- Sec. 199(d)(8), which permits a deduction for income attributable to domestic production activities in Puerto Rico (Sec. 199 was repealed in P.L. 115-97, so this provision is of necessity only effective for one year).
- Sec. 1391 empowerment zone tax incentives are extended through 2017.
- The Sec. 7652(f) temporary increase in the limit on cover over of rum excise taxes from $10.50 to $13.25 per proof gallon to Puerto Rico and the Virgin Islands, which expired at the end of 2016, has been retroactively extended through 2021.
- The American Samoa economic development credit.
- Timber gains: C corporations' timber gains are subject to a 23.8% tax rate for 2017 as well as 2016, as under current law. (This provision is not needed after 2017 to offset the higher corporate tax rate since the top corporate tax rate was reduced to 21% by P.L. 115-97.)
Energy tax incentives
Provisions for energy expenses that expired at the end of 2016, but were retroactively extended for one year, through 2017 (unless indicated otherwise), include:
- Sec. 25C, which provides a 10% credit for qualified nonbusiness energy property.
- The Sec. 25D credit for residential energy property for qualified fuel cell property, small wind energy property, geothermal heat pump property, qualified solar electric property, and solar water heating property. This credit was extended through 2021.
- Sec. 30B, which provides a credit for qualified fuel cell motor vehicles.
- Sec. 30C, which provides a 30% credit for the cost of alternative (non-hydrogen) fuel vehicle refueling property.
- The Sec. 30D 10% credit for plug-in electric motorcycles and two-wheeled vehicles.
- Sec. 40(b)(6), which provides a credit for each gallon of qualified second-generation biofuel produced.
- The Sec. 40A credit for biodiesel and renewable diesel, which includes the biodiesel mixture credit, the biodiesel credit, and the small agri-biodiesel producer credit.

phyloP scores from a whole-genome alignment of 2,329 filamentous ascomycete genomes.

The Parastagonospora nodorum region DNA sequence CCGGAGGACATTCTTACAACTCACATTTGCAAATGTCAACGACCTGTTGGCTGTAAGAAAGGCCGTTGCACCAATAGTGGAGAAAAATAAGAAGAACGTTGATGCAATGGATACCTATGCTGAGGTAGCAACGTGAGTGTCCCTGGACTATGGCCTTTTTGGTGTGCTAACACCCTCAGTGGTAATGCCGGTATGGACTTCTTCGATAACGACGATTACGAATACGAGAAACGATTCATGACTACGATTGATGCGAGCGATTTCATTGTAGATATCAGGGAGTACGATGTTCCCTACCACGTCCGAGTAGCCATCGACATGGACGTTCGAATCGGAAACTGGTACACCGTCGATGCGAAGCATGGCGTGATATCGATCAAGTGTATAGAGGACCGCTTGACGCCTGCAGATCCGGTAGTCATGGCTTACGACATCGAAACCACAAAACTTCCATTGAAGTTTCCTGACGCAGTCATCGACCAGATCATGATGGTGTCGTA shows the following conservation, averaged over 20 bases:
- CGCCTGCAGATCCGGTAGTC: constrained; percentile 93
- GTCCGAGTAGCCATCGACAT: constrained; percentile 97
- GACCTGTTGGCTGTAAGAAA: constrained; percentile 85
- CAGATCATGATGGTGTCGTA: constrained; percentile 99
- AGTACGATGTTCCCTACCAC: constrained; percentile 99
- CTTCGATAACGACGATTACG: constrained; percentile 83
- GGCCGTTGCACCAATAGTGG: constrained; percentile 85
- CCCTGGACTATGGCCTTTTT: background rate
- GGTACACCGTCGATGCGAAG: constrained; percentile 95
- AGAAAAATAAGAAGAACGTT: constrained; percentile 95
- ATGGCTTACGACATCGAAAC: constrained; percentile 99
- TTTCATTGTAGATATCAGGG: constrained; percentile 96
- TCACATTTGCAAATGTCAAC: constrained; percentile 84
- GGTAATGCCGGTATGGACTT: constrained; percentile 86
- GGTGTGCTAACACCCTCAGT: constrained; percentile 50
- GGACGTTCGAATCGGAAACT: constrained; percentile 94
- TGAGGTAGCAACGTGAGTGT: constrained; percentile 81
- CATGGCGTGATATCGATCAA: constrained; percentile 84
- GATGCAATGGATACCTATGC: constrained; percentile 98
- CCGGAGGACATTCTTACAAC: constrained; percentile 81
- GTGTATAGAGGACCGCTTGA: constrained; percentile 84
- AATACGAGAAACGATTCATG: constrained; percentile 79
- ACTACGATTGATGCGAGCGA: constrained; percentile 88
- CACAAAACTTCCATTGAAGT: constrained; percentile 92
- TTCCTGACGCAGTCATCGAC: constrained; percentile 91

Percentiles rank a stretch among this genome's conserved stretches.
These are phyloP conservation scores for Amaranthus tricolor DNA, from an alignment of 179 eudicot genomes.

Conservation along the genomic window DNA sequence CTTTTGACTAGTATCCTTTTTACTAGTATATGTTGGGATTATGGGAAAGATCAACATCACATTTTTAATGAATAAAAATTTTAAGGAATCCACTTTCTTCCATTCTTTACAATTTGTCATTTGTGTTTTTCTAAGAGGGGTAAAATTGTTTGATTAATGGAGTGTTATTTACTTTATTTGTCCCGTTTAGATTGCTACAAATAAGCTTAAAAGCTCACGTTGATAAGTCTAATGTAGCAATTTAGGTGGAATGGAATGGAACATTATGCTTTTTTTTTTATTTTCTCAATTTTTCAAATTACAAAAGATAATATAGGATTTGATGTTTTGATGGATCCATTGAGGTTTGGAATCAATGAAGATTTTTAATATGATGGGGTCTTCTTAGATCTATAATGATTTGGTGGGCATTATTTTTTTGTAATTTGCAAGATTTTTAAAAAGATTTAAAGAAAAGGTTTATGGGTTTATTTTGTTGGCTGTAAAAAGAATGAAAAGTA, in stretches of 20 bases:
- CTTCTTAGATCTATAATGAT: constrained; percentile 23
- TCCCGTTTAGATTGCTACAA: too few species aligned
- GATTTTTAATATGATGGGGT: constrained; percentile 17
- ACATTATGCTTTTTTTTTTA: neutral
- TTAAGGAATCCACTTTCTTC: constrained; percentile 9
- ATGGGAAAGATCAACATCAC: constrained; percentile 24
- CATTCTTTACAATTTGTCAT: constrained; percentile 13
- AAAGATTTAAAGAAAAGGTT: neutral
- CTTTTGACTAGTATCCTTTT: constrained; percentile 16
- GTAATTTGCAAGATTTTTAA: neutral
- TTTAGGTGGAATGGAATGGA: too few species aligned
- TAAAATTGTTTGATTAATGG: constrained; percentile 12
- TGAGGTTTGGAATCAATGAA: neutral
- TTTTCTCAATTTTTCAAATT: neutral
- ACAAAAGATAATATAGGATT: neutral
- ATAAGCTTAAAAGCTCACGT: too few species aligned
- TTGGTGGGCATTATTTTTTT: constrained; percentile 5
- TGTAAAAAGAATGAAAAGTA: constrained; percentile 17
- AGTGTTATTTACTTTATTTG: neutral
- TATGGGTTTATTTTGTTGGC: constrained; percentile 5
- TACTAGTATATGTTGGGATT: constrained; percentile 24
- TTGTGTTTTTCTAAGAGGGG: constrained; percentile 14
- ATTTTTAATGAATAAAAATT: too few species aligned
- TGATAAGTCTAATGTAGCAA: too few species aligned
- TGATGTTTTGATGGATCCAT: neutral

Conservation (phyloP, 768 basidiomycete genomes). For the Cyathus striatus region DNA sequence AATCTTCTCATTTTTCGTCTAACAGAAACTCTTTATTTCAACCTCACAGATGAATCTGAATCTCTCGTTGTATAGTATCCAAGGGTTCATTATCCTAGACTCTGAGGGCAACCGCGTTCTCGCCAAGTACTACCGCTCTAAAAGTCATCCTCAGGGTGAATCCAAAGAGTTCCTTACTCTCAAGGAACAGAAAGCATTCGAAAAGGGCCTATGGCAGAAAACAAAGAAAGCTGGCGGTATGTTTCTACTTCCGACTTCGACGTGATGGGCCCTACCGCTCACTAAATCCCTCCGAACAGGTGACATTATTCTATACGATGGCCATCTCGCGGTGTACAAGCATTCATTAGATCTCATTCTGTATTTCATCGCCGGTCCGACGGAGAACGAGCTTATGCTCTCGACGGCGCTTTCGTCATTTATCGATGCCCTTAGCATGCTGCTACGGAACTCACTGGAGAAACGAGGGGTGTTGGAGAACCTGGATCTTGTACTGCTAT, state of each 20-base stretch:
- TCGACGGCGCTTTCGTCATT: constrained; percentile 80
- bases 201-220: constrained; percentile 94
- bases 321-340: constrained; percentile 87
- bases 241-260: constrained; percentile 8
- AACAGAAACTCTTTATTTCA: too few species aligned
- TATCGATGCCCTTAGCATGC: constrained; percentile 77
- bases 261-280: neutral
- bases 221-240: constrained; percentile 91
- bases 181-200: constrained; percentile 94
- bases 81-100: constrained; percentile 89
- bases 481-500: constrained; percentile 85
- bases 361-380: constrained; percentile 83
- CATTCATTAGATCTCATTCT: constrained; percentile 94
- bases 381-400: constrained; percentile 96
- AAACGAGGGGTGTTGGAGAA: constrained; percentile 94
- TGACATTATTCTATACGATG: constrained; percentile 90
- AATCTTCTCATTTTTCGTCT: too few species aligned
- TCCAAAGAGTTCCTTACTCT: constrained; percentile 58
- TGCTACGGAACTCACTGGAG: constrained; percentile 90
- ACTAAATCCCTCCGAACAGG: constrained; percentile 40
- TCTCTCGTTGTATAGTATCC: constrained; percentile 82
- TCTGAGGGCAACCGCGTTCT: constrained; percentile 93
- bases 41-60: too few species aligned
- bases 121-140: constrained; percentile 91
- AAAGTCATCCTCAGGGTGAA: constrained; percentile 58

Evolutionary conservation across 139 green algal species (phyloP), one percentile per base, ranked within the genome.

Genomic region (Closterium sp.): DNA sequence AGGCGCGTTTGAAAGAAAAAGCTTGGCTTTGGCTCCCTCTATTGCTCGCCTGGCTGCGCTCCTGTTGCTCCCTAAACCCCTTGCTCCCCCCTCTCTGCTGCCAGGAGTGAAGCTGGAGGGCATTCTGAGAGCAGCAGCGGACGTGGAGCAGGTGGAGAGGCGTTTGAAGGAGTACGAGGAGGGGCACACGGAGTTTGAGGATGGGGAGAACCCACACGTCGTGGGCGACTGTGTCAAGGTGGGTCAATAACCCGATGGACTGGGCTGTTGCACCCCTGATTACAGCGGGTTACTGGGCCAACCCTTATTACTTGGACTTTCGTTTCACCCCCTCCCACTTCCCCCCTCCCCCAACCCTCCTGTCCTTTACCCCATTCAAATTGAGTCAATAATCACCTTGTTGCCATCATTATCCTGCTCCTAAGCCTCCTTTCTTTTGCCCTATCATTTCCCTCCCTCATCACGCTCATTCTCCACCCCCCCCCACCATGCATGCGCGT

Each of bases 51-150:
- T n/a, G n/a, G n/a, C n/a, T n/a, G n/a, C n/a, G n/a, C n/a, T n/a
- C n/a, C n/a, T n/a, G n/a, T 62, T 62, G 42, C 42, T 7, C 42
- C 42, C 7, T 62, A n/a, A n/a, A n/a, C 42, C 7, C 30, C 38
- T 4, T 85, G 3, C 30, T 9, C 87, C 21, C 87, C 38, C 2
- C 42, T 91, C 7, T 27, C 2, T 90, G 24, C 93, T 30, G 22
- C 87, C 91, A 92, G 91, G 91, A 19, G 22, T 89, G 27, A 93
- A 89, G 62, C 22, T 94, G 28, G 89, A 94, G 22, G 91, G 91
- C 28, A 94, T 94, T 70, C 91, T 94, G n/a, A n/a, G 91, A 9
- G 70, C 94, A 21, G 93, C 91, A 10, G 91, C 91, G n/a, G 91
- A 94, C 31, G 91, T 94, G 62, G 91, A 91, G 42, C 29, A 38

- The Sec. 45(e)(10)(A)(i) production credit for Indian coal facilities.
- Sec. 45 credits for facilities producing energy from certain renewable resources.
- Sec. 45L, which provides a credit for each qualified new energy-efficient home constructed by an eligible contractor and acquired by a person from the eligible contractor for use as a residence during the tax year.
- The Sec. 48 credits for fiberoptic solar lighting system, geothermal heat pump, small wind energy, and combined heat and power properties and the credit for qualified fuel cell and microturbine plant property. The credits are extended through 2021, subject to a phaseout.
- Sec. 168(l), which provides a depreciation allowance equal to 50% of the adjusted basis of qualified second-generation biofuel plant property.
- The Sec. 179D deduction for energy-efficient commercial buildings.
- The Sec. 451(i) special rule for sales or dispositions to implement Federal Energy Regulatory Commission or state electric restructuring policy for qualified electric utilities.
- The Sec. 6426(c) excise tax credits for alternative fuels and the Sec. 6427(e) outlay payments for alternative fuels.
Other notable provisions in the act include mandating the creation of a new Form 1040SR, a special tax form for taxpayers over 65 that is supposed to be as simple as Form 1040-EZ, Income Tax Return for Single and Joint Filers With No Dependents, but allow for reporting Social Security and retirement distributions.
The act also adds each low-income community in Puerto Rico to be designated as a qualified opportunity zone under Sec. 1400Z-1, which allows those areas to qualify for certain tax incentives. This provision is effective Dec. 22, 2017, the date of enactment of P.L. 115-97.
Finally, the law also modifies the rules for hardship distributions, directing the IRS, not later than one year after Feb. 9, 2018, to modify Regs. Sec. 1.401(k)–1(d)(3)(iv)(E) to eliminate the rule prohibiting contributions to qualified plans for six months after a taxpayer takes a hardship distribution. The new rule will be effective for plan years beginning after Dec. 31, 2018.
— Sally P. Schreiber (Sally.Schreiber@aicpa-cima.com) is a JofA senior editor.